Besides the flames of Pentecost, we can also view these triangles as physical structures. Evidence for this view is conveniently provided by the Rosettes foldout itself, where similar spires can be seen on top of actual buildings. This is another point where Church, church and the End Times meet.
The triangles surrounding the central rosette are similar in size, shape and color to the spires of nearby buildings.
If it was indeed the intention to draw shapes that could be read as both flames and church spires, then this was executed successfully. The central rosette is surrounded by the uniform flames of the Holy Spirit, which inspired the apostles and their followers to establish the worldwide Church. By the End of Times, the Church expands to all the corners of the earth, represented here by literal church spires.
The meaning of four
Even though the diagram on the Rosettes foldout is built up of nine rosettes, the number four appears to lie at the basis of its overall structure. Four rosettes connect directly to the center by four triangular structures. Four rosettes occupy the corners. Four pipe-like structures point inward. Four smaller items are placed in the outer corners. Not to mention the fact that the whole diagram is shaped like a square, the most four-ish of shapes.
The number four is used symbolically all throughout Revelation, and its meaning is clear: four is the number of the world. Take Rev. 7:1 as an example: “After this I saw four angels standing at the four corners of the earth, holding back the four winds of the earth”. The emphasis on the cardinal directions and the square shape of New Jerusalem must be seen in the same context.
A famous example in Western art is the central panel of the Ghent Altarpiece, which to the best of our knowledge was painted around the same time the VM was produced. It “represents a foreshadowing of the New Jerusalem, with all peoples and nations flocking towards the Lamb (Christ) at the centre of the panel. As in the Angers tapestry [*], the paradisial, horticultural aspect of the New Jerusalem is foregrounded” (source). Here, too, the number four encompasses the whole of humanity, of the world, of the Church. It is all-encompassing.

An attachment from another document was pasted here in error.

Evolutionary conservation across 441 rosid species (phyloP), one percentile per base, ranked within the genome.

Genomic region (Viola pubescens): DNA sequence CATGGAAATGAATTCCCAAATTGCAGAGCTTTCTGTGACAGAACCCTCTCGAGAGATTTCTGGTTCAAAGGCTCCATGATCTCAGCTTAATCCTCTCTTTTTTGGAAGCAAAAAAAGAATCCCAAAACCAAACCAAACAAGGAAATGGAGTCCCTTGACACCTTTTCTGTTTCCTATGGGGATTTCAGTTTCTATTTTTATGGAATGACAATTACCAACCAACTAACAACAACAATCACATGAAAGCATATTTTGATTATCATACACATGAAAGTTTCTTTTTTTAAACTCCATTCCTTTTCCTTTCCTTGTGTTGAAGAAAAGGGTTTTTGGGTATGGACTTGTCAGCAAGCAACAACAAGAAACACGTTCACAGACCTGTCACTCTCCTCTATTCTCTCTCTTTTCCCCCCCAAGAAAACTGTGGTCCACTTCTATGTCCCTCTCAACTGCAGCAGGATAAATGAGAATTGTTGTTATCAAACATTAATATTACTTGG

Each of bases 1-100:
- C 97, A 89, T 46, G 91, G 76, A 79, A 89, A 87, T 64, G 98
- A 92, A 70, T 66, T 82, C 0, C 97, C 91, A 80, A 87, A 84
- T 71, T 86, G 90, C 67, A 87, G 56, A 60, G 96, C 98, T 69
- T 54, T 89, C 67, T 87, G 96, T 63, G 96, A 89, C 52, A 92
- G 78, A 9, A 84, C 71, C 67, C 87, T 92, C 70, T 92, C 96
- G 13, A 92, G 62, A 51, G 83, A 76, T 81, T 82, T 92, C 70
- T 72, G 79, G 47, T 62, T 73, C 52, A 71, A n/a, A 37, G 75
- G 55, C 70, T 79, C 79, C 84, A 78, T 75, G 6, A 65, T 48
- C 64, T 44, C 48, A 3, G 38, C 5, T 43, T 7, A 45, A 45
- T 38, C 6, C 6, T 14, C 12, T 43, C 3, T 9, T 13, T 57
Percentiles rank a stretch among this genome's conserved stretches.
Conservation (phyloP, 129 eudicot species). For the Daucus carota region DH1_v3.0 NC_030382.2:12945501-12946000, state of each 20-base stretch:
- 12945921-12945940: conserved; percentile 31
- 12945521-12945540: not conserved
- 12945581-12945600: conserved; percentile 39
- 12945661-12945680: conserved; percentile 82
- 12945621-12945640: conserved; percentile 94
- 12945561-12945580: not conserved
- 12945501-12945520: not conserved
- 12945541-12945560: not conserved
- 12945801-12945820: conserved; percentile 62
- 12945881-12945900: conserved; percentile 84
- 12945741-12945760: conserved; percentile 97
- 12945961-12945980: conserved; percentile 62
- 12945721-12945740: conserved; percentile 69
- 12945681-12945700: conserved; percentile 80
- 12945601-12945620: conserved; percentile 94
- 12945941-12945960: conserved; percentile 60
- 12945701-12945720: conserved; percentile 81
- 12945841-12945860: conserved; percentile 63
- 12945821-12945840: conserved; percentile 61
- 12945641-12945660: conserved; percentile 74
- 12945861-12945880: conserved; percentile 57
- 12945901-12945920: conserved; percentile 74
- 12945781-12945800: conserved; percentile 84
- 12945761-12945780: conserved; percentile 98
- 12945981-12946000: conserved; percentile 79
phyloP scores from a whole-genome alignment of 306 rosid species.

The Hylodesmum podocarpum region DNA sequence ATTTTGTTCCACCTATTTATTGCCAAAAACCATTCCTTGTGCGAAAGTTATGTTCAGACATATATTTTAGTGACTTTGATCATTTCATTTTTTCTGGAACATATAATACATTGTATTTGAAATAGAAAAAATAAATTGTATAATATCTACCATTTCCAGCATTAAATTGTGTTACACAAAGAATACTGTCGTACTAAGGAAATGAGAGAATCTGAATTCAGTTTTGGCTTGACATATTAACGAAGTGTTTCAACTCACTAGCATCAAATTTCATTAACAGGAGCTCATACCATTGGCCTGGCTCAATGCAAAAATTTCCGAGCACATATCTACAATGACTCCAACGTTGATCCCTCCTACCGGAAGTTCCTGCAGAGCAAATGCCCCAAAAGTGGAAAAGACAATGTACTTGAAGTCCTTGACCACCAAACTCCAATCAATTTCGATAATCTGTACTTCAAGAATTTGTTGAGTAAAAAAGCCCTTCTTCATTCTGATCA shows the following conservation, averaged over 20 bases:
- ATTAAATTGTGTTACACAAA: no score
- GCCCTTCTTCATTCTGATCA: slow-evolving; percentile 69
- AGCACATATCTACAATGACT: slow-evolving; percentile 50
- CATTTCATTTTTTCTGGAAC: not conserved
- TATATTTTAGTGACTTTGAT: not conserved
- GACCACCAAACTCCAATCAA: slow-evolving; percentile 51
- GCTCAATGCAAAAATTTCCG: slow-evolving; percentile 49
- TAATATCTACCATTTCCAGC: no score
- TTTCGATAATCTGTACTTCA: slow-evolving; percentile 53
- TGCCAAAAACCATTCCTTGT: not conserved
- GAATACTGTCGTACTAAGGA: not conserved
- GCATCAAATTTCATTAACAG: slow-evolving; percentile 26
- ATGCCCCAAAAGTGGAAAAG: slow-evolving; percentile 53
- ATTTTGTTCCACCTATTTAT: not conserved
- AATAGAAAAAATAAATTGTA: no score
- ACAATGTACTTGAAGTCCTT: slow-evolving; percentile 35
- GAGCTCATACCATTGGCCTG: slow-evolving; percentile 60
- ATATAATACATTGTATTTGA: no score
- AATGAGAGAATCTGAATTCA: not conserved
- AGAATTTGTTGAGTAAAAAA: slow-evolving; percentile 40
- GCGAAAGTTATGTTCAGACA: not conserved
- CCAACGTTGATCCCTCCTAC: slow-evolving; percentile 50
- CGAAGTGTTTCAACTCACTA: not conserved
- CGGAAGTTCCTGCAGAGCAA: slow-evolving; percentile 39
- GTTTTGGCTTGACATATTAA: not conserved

The urban aspect is reduced to the background, making room for a New Jerusalem as a return to the blessed state of Eden. The focus is on the faithful (Ecclesia) who gather from the four corners of the earth to worship at the Altar of the Lamb. The River of Life gets a central spot as well, in the form of an octagonal basin.
To summarize this post, we can say that the Rosettes foldout emphasizes the relation between New Jerusalem and the worldwide Church. This is consistent with the dominant 15th century view on Revelation 21. We especially notice the influence of Augustine, who “shaped Latin Christianity in a way surpassed only by Scripture itself.” The title of his De Civitate Dei can be understood as “city of God”, but also as “society of God”, an ambiguity that reflects his theological views: the Church and Heavenly Jerusalem are one and the same, the bride of the Lamb.
The Rosettes foldout appears to illustrate this idea, expressing church, Ecclesia and New Jerusalem in one and the same image. It goes beyond the mere illustration of New Jerusalem, and as such can perhaps be better understood as a commentary on Revelation, incorporating related themes like Church and Pentecost. We will take this idea of a diagrammatic commentary on Revelation one step further in the next post, which will focus on some individual roundels.
Most sources are linked directly. In addition, we refer to:
Ann R. Meyer, Medieval Allegory and the Building of the New Jerusalem. Woodbridge, Eng., and Rochester, N.Y.: Boydell and Brewer, 2003.
Hana Šedinová, The Precious Stones of Heavenly Jerusalem in the Medieval Book Illustration and Their Comparison with the Wall Incrustation in St. Wenceslas Chapel. In: Artibus et Historiae, Vol. 21, No. 41 (2000).
Christopher Wilson, The Gothic Cathedral: The Architecture of the Great Church, 1130-1530. Thames and Hudson, 1990.
[*] The Angers Apocalypse tapestry referred to here is a large 14th century tapestry with many scenes from Revelation. One depiction of New Jerusalem shows a generic medieval city descending from the sky. Another is closer to the Eyckian version, including the Lamb, nature, the River of Life and the faithful. In reaction to our first post in this series, cloudband aficionado R. Sale pointed out their stylistic similarities to the cloudbands in the Rosettes foldout.